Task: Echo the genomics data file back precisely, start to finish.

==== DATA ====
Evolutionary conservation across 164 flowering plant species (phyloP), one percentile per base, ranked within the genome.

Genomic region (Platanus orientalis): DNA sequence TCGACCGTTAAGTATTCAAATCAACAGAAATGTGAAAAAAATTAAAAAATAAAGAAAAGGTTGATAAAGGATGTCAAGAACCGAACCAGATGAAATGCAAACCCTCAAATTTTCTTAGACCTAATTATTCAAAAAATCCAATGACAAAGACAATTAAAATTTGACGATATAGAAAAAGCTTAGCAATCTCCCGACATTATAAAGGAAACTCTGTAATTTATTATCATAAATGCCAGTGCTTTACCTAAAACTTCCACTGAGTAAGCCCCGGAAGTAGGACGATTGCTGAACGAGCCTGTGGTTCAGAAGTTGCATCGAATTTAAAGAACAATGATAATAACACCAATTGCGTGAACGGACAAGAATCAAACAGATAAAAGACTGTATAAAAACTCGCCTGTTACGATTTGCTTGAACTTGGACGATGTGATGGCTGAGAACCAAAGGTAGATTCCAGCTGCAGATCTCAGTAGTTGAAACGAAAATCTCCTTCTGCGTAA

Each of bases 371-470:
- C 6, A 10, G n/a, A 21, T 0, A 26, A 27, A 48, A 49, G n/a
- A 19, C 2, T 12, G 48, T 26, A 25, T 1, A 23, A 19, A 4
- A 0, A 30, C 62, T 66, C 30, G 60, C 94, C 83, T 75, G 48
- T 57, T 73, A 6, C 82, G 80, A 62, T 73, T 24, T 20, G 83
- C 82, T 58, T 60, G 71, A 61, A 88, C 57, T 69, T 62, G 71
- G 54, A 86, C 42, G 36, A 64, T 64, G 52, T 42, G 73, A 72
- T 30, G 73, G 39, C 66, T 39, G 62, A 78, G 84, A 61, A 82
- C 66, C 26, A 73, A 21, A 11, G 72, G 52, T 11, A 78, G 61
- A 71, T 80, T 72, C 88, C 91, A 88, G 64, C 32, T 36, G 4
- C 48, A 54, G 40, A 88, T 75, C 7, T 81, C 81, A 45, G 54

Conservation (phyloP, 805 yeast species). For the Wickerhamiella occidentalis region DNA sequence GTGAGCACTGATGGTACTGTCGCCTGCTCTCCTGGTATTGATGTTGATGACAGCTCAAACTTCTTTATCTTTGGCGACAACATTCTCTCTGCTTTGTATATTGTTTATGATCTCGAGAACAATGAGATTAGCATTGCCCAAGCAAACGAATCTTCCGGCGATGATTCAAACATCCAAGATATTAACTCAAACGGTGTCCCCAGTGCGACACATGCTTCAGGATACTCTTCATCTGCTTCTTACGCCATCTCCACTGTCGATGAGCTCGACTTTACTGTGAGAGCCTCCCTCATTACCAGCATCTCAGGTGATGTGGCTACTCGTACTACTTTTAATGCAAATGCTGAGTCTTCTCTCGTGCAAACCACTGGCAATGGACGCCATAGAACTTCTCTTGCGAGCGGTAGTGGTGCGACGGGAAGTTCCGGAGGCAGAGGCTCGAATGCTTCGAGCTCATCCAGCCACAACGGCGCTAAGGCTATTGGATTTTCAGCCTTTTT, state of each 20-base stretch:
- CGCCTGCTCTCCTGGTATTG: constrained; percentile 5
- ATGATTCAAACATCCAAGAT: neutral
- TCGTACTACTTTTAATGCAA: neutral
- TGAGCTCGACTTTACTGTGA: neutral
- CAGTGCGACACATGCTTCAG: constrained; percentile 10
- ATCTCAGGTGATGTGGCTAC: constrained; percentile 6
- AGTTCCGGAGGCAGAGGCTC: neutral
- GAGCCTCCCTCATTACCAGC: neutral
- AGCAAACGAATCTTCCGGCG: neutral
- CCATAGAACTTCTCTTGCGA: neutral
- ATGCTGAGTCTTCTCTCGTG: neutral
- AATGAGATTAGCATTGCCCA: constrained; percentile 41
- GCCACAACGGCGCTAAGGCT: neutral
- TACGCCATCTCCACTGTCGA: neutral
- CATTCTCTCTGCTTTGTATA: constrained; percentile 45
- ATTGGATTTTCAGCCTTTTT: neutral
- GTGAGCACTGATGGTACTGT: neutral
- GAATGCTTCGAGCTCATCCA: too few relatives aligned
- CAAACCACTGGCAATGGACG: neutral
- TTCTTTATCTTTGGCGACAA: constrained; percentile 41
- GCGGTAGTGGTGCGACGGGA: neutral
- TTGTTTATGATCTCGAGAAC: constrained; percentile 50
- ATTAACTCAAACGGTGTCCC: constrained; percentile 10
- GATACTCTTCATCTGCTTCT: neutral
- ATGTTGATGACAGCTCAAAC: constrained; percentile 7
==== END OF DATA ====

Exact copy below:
Evolutionary conservation across 164 flowering plant species (phyloP), one percentile per base, ranked within the genome.

Genomic region (Platanus orientalis): DNA sequence TCGACCGTTAAGTATTCAAATCAACAGAAATGTGAAAAAAATTAAAAAATAAAGAAAAGGTTGATAAAGGATGTCAAGAACCGAACCAGATGAAATGCAAACCCTCAAATTTTCTTAGACCTAATTATTCAAAAAATCCAATGACAAAGACAATTAAAATTTGACGATATAGAAAAAGCTTAGCAATCTCCCGACATTATAAAGGAAACTCTGTAATTTATTATCATAAATGCCAGTGCTTTACCTAAAACTTCCACTGAGTAAGCCCCGGAAGTAGGACGATTGCTGAACGAGCCTGTGGTTCAGAAGTTGCATCGAATTTAAAGAACAATGATAATAACACCAATTGCGTGAACGGACAAGAATCAAACAGATAAAAGACTGTATAAAAACTCGCCTGTTACGATTTGCTTGAACTTGGACGATGTGATGGCTGAGAACCAAAGGTAGATTCCAGCTGCAGATCTCAGTAGTTGAAACGAAAATCTCCTTCTGCGTAA

Each of bases 371-470:
- C 6, A 10, G n/a, A 21, T 0, A 26, A 27, A 48, A 49, G n/a
- A 19, C 2, T 12, G 48, T 26, A 25, T 1, A 23, A 19, A 4
- A 0, A 30, C 62, T 66, C 30, G 60, C 94, C 83, T 75, G 48
- T 57, T 73, A 6, C 82, G 80, A 62, T 73, T 24, T 20, G 83
- C 82, T 58, T 60, G 71, A 61, A 88, C 57, T 69, T 62, G 71
- G 54, A 86, C 42, G 36, A 64, T 64, G 52, T 42, G 73, A 72
- T 30, G 73, G 39, C 66, T 39, G 62, A 78, G 84, A 61, A 82
- C 66, C 26, A 73, A 21, A 11, G 72, G 52, T 11, A 78, G 61
- A 71, T 80, T 72, C 88, C 91, A 88, G 64, C 32, T 36, G 4
- C 48, A 54, G 40, A 88, T 75, C 7, T 81, C 81, A 45, G 54

Conservation (phyloP, 805 yeast species). For the Wickerhamiella occidentalis region DNA sequence GTGAGCACTGATGGTACTGTCGCCTGCTCTCCTGGTATTGATGTTGATGACAGCTCAAACTTCTTTATCTTTGGCGACAACATTCTCTCTGCTTTGTATATTGTTTATGATCTCGAGAACAATGAGATTAGCATTGCCCAAGCAAACGAATCTTCCGGCGATGATTCAAACATCCAAGATATTAACTCAAACGGTGTCCCCAGTGCGACACATGCTTCAGGATACTCTTCATCTGCTTCTTACGCCATCTCCACTGTCGATGAGCTCGACTTTACTGTGAGAGCCTCCCTCATTACCAGCATCTCAGGTGATGTGGCTACTCGTACTACTTTTAATGCAAATGCTGAGTCTTCTCTCGTGCAAACCACTGGCAATGGACGCCATAGAACTTCTCTTGCGAGCGGTAGTGGTGCGACGGGAAGTTCCGGAGGCAGAGGCTCGAATGCTTCGAGCTCATCCAGCCACAACGGCGCTAAGGCTATTGGATTTTCAGCCTTTTT, state of each 20-base stretch:
- CGCCTGCTCTCCTGGTATTG: constrained; percentile 5
- ATGATTCAAACATCCAAGAT: neutral
- TCGTACTACTTTTAATGCAA: neutral
- TGAGCTCGACTTTACTGTGA: neutral
- CAGTGCGACACATGCTTCAG: constrained; percentile 10
- ATCTCAGGTGATGTGGCTAC: constrained; percentile 6
- AGTTCCGGAGGCAGAGGCTC: neutral
- GAGCCTCCCTCATTACCAGC: neutral
- AGCAAACGAATCTTCCGGCG: neutral
- CCATAGAACTTCTCTTGCGA: neutral
- ATGCTGAGTCTTCTCTCGTG: neutral
- AATGAGATTAGCATTGCCCA: constrained; percentile 41
- GCCACAACGGCGCTAAGGCT: neutral
- TACGCCATCTCCACTGTCGA: neutral
- CATTCTCTCTGCTTTGTATA: constrained; percentile 45
- ATTGGATTTTCAGCCTTTTT: neutral
- GTGAGCACTGATGGTACTGT: neutral
- GAATGCTTCGAGCTCATCCA: too few relatives aligned
- CAAACCACTGGCAATGGACG: neutral
- TTCTTTATCTTTGGCGACAA: constrained; percentile 41
- GCGGTAGTGGTGCGACGGGA: neutral
- TTGTTTATGATCTCGAGAAC: constrained; percentile 50
- ATTAACTCAAACGGTGTCCC: constrained; percentile 10
- GATACTCTTCATCTGCTTCT: neutral
- ATGTTGATGACAGCTCAAAC: constrained; percentile 7